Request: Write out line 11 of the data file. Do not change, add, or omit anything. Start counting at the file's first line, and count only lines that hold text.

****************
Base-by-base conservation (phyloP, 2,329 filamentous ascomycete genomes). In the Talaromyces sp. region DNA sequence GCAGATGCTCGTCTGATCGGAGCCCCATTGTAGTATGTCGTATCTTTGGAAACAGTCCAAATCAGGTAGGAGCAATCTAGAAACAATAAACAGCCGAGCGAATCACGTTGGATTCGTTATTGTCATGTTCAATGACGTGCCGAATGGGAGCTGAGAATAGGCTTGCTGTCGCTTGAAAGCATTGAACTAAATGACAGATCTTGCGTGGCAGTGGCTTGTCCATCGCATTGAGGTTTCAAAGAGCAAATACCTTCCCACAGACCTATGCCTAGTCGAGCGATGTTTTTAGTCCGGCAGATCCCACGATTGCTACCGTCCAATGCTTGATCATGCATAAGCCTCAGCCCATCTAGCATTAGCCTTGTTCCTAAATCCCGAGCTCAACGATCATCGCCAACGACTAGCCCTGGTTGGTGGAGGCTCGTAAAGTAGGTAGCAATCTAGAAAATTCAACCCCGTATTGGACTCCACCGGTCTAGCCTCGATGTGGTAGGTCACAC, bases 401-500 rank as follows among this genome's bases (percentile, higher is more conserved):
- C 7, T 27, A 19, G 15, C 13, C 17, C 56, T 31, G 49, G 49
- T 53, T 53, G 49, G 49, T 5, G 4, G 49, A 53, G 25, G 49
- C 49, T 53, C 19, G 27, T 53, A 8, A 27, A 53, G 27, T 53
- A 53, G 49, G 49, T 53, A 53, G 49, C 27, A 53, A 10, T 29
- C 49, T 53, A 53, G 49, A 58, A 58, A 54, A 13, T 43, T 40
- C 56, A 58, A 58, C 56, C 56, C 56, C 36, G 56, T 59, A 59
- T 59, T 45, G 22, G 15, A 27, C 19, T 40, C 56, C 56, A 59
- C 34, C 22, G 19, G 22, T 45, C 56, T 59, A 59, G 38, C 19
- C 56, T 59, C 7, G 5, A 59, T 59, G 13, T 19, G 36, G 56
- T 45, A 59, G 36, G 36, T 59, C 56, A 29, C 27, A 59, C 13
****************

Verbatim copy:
- T 45, A 59, G 36, G 36, T 59, C 56, A 29, C 27, A 59, C 13